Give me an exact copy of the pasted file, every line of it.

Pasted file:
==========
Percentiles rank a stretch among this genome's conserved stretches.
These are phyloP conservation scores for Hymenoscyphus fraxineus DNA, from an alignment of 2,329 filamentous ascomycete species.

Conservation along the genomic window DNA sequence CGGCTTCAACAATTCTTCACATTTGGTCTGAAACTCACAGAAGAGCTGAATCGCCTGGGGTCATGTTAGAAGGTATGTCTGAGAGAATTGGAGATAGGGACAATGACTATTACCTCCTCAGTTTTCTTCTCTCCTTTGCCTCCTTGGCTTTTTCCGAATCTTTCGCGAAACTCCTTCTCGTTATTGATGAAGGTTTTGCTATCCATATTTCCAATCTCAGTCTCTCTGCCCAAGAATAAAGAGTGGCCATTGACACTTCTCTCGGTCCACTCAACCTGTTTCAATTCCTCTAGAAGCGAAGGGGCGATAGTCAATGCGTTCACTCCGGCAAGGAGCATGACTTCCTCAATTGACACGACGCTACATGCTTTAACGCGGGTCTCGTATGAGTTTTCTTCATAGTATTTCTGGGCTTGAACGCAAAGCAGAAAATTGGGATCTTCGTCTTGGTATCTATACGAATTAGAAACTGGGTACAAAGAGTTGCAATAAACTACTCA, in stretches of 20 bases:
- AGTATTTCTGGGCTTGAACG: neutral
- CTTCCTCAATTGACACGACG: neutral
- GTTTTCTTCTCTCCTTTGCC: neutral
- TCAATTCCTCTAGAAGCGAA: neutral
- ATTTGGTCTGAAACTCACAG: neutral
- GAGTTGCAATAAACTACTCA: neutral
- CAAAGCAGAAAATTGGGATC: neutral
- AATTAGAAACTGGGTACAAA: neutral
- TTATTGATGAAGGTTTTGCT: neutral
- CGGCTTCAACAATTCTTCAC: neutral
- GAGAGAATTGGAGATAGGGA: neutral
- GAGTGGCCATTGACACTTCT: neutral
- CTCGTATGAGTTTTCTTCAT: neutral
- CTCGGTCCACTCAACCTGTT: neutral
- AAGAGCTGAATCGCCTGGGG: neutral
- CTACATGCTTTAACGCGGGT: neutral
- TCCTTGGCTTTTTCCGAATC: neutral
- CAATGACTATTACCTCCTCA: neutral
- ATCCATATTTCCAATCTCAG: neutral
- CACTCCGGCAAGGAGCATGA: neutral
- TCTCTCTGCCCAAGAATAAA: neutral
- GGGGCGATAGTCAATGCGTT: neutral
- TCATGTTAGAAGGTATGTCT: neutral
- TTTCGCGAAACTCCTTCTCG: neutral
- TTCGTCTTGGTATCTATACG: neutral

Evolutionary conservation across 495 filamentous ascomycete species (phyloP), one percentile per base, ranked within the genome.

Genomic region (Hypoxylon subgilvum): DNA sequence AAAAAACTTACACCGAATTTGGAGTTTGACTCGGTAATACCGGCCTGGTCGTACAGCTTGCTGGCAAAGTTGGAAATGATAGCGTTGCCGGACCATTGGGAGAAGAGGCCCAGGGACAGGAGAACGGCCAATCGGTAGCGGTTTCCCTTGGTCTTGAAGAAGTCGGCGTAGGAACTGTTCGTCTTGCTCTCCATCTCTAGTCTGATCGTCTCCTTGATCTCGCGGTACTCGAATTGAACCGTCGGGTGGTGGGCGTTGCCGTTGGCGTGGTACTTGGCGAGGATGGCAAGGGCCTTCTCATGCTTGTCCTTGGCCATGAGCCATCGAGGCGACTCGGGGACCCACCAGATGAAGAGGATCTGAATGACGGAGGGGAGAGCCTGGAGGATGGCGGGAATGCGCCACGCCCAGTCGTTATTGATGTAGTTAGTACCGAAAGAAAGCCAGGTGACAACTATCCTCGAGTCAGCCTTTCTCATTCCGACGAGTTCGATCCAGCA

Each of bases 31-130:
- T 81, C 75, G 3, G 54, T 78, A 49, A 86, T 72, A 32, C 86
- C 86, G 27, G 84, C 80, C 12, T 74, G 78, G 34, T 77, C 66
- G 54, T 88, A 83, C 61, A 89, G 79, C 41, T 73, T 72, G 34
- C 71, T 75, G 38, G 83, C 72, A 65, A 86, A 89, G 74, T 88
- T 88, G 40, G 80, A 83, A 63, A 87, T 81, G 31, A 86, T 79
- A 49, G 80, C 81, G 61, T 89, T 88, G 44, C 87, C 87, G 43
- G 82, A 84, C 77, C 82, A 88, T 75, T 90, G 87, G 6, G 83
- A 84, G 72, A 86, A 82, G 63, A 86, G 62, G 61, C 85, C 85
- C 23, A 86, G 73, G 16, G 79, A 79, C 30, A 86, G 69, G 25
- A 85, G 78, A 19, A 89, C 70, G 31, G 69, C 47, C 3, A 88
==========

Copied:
Percentiles rank a stretch among this genome's conserved stretches.
These are phyloP conservation scores for Hymenoscyphus fraxineus DNA, from an alignment of 2,329 filamentous ascomycete species.

Conservation along the genomic window DNA sequence CGGCTTCAACAATTCTTCACATTTGGTCTGAAACTCACAGAAGAGCTGAATCGCCTGGGGTCATGTTAGAAGGTATGTCTGAGAGAATTGGAGATAGGGACAATGACTATTACCTCCTCAGTTTTCTTCTCTCCTTTGCCTCCTTGGCTTTTTCCGAATCTTTCGCGAAACTCCTTCTCGTTATTGATGAAGGTTTTGCTATCCATATTTCCAATCTCAGTCTCTCTGCCCAAGAATAAAGAGTGGCCATTGACACTTCTCTCGGTCCACTCAACCTGTTTCAATTCCTCTAGAAGCGAAGGGGCGATAGTCAATGCGTTCACTCCGGCAAGGAGCATGACTTCCTCAATTGACACGACGCTACATGCTTTAACGCGGGTCTCGTATGAGTTTTCTTCATAGTATTTCTGGGCTTGAACGCAAAGCAGAAAATTGGGATCTTCGTCTTGGTATCTATACGAATTAGAAACTGGGTACAAAGAGTTGCAATAAACTACTCA, in stretches of 20 bases:
- AGTATTTCTGGGCTTGAACG: neutral
- CTTCCTCAATTGACACGACG: neutral
- GTTTTCTTCTCTCCTTTGCC: neutral
- TCAATTCCTCTAGAAGCGAA: neutral
- ATTTGGTCTGAAACTCACAG: neutral
- GAGTTGCAATAAACTACTCA: neutral
- CAAAGCAGAAAATTGGGATC: neutral
- AATTAGAAACTGGGTACAAA: neutral
- TTATTGATGAAGGTTTTGCT: neutral
- CGGCTTCAACAATTCTTCAC: neutral
- GAGAGAATTGGAGATAGGGA: neutral
- GAGTGGCCATTGACACTTCT: neutral
- CTCGTATGAGTTTTCTTCAT: neutral
- CTCGGTCCACTCAACCTGTT: neutral
- AAGAGCTGAATCGCCTGGGG: neutral
- CTACATGCTTTAACGCGGGT: neutral
- TCCTTGGCTTTTTCCGAATC: neutral
- CAATGACTATTACCTCCTCA: neutral
- ATCCATATTTCCAATCTCAG: neutral
- CACTCCGGCAAGGAGCATGA: neutral
- TCTCTCTGCCCAAGAATAAA: neutral
- GGGGCGATAGTCAATGCGTT: neutral
- TCATGTTAGAAGGTATGTCT: neutral
- TTTCGCGAAACTCCTTCTCG: neutral
- TTCGTCTTGGTATCTATACG: neutral

Evolutionary conservation across 495 filamentous ascomycete species (phyloP), one percentile per base, ranked within the genome.

Genomic region (Hypoxylon subgilvum): DNA sequence AAAAAACTTACACCGAATTTGGAGTTTGACTCGGTAATACCGGCCTGGTCGTACAGCTTGCTGGCAAAGTTGGAAATGATAGCGTTGCCGGACCATTGGGAGAAGAGGCCCAGGGACAGGAGAACGGCCAATCGGTAGCGGTTTCCCTTGGTCTTGAAGAAGTCGGCGTAGGAACTGTTCGTCTTGCTCTCCATCTCTAGTCTGATCGTCTCCTTGATCTCGCGGTACTCGAATTGAACCGTCGGGTGGTGGGCGTTGCCGTTGGCGTGGTACTTGGCGAGGATGGCAAGGGCCTTCTCATGCTTGTCCTTGGCCATGAGCCATCGAGGCGACTCGGGGACCCACCAGATGAAGAGGATCTGAATGACGGAGGGGAGAGCCTGGAGGATGGCGGGAATGCGCCACGCCCAGTCGTTATTGATGTAGTTAGTACCGAAAGAAAGCCAGGTGACAACTATCCTCGAGTCAGCCTTTCTCATTCCGACGAGTTCGATCCAGCA

Each of bases 31-130:
- T 81, C 75, G 3, G 54, T 78, A 49, A 86, T 72, A 32, C 86
- C 86, G 27, G 84, C 80, C 12, T 74, G 78, G 34, T 77, C 66
- G 54, T 88, A 83, C 61, A 89, G 79, C 41, T 73, T 72, G 34
- C 71, T 75, G 38, G 83, C 72, A 65, A 86, A 89, G 74, T 88
- T 88, G 40, G 80, A 83, A 63, A 87, T 81, G 31, A 86, T 79
- A 49, G 80, C 81, G 61, T 89, T 88, G 44, C 87, C 87, G 43
- G 82, A 84, C 77, C 82, A 88, T 75, T 90, G 87, G 6, G 83
- A 84, G 72, A 86, A 82, G 63, A 86, G 62, G 61, C 85, C 85
- C 23, A 86, G 73, G 16, G 79, A 79, C 30, A 86, G 69, G 25
- A 85, G 78, A 19, A 89, C 70, G 31, G 69, C 47, C 3, A 88